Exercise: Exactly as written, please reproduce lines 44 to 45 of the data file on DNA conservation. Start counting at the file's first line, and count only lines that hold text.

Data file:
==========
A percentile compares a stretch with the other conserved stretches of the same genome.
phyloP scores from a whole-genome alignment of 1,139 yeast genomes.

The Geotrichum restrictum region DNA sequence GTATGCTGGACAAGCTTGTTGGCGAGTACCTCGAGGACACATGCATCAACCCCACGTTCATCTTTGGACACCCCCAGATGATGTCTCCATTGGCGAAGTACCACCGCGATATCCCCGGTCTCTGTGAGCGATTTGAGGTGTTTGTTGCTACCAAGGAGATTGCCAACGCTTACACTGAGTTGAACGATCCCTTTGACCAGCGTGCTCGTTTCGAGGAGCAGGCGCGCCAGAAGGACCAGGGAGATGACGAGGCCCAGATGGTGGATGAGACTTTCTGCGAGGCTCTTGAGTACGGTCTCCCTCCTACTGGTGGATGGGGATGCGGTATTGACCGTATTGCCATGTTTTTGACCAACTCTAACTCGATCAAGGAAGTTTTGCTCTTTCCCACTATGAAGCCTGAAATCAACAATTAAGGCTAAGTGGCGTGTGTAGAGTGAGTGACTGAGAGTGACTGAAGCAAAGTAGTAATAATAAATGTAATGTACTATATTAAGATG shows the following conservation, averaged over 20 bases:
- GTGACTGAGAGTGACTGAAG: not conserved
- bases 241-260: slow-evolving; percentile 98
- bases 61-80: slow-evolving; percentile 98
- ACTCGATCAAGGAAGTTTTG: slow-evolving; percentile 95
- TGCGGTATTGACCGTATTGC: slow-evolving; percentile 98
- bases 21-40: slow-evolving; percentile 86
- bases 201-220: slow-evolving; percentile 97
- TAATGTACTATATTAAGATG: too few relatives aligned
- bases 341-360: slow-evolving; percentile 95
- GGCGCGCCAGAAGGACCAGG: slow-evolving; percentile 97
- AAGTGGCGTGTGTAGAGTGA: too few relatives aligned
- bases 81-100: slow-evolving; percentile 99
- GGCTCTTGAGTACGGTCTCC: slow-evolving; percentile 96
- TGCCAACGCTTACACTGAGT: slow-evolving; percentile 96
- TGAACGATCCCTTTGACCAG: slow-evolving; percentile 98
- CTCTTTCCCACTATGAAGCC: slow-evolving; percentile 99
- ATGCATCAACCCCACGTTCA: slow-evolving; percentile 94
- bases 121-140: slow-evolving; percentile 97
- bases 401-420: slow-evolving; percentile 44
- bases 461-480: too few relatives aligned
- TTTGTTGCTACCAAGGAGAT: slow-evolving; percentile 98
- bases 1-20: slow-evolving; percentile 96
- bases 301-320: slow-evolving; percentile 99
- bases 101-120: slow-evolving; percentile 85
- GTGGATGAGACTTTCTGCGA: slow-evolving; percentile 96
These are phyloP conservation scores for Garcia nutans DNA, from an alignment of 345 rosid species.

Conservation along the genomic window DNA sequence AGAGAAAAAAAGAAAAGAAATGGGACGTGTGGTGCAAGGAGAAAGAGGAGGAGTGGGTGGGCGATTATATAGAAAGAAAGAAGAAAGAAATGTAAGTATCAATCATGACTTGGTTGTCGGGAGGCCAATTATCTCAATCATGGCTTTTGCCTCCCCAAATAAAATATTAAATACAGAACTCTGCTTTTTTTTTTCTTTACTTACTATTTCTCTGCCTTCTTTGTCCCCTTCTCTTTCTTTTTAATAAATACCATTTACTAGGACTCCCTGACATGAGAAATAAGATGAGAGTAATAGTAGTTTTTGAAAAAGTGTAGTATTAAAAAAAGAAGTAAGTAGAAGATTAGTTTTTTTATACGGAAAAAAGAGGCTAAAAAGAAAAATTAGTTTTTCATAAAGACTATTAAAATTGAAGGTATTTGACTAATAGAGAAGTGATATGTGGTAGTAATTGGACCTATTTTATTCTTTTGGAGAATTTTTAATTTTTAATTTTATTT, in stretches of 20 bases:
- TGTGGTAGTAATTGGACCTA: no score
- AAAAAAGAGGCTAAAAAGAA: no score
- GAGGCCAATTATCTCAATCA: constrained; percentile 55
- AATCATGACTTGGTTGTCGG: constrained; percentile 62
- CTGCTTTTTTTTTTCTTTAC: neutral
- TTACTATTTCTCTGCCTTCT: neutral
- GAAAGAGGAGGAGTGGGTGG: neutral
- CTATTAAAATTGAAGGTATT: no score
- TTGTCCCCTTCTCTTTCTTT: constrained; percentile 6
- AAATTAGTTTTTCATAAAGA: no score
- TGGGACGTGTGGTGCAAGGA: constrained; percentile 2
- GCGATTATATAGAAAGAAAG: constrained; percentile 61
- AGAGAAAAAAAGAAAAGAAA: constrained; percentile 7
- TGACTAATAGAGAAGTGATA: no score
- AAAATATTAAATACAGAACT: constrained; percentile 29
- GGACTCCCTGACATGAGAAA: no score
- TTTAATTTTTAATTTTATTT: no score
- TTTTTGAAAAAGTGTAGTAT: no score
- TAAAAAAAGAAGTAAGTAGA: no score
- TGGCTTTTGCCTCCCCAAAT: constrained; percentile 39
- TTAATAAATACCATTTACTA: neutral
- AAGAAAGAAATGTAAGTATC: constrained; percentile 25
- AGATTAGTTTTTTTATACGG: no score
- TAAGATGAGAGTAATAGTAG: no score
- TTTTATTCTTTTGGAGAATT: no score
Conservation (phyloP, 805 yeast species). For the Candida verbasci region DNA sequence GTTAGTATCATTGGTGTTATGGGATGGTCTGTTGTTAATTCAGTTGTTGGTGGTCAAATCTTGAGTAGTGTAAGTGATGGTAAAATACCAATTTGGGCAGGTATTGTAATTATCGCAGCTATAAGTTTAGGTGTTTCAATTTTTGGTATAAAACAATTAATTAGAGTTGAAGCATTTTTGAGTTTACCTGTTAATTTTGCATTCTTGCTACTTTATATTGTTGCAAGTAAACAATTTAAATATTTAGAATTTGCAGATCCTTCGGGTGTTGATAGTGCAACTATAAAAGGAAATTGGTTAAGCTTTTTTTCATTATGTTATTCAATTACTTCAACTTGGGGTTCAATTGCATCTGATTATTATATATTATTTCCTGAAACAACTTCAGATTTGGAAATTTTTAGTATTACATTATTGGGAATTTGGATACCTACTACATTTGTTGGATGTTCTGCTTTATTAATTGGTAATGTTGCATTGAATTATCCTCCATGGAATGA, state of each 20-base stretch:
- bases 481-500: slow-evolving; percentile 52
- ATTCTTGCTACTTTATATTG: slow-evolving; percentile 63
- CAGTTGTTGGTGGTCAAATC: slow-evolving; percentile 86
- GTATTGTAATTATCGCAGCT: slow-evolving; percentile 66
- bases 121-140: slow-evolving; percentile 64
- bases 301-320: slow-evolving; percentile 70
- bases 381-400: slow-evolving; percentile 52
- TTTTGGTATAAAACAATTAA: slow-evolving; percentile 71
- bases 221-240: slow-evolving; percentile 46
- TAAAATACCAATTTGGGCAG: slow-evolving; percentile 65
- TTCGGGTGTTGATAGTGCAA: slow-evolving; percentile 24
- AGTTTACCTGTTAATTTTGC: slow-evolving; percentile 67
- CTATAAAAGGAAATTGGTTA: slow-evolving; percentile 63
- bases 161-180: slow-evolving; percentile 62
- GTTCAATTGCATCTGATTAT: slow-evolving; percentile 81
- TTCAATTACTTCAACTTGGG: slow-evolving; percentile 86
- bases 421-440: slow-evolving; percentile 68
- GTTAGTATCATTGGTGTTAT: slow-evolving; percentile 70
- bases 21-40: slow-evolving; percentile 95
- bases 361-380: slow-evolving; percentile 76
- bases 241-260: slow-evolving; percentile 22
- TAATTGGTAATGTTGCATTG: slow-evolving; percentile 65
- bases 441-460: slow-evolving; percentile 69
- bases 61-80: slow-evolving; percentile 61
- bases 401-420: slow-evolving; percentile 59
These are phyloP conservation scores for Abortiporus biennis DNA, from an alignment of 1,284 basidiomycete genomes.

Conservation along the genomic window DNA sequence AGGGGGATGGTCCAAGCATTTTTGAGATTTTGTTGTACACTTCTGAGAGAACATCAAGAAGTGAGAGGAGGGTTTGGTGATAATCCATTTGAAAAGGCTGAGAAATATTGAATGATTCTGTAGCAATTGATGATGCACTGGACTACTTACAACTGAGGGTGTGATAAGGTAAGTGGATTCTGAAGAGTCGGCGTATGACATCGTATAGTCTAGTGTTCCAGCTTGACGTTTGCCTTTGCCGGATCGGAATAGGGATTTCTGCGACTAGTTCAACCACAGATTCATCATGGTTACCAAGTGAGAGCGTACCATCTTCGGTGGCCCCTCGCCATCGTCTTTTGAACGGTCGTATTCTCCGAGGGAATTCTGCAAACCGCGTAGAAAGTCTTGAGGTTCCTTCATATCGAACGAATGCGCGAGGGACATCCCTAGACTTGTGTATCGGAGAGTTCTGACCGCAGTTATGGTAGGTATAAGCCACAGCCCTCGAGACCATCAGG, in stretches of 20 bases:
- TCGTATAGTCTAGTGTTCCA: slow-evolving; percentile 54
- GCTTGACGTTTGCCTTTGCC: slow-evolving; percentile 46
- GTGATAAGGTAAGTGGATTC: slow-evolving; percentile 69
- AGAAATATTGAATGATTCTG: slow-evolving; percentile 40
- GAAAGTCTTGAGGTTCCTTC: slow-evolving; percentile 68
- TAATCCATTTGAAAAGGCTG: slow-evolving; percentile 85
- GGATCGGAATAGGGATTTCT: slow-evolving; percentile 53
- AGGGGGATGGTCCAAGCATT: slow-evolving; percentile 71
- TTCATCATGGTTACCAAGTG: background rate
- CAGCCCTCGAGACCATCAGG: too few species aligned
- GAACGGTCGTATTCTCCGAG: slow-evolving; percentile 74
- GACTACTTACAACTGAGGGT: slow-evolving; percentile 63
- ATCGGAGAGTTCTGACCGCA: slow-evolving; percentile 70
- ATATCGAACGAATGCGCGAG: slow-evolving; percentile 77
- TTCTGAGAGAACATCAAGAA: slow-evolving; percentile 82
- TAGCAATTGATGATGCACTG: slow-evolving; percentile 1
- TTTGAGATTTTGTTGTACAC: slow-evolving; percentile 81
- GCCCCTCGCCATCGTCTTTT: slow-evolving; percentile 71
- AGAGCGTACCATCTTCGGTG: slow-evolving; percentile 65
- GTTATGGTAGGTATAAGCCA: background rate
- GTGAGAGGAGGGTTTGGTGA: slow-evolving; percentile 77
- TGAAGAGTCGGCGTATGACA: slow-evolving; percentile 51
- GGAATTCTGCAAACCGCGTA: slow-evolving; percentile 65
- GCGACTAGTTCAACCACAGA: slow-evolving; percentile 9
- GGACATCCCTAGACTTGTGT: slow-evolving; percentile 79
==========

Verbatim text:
- TGACTAATAGAGAAGTGATA: no score
- AAAATATTAAATACAGAACT: constrained; percentile 29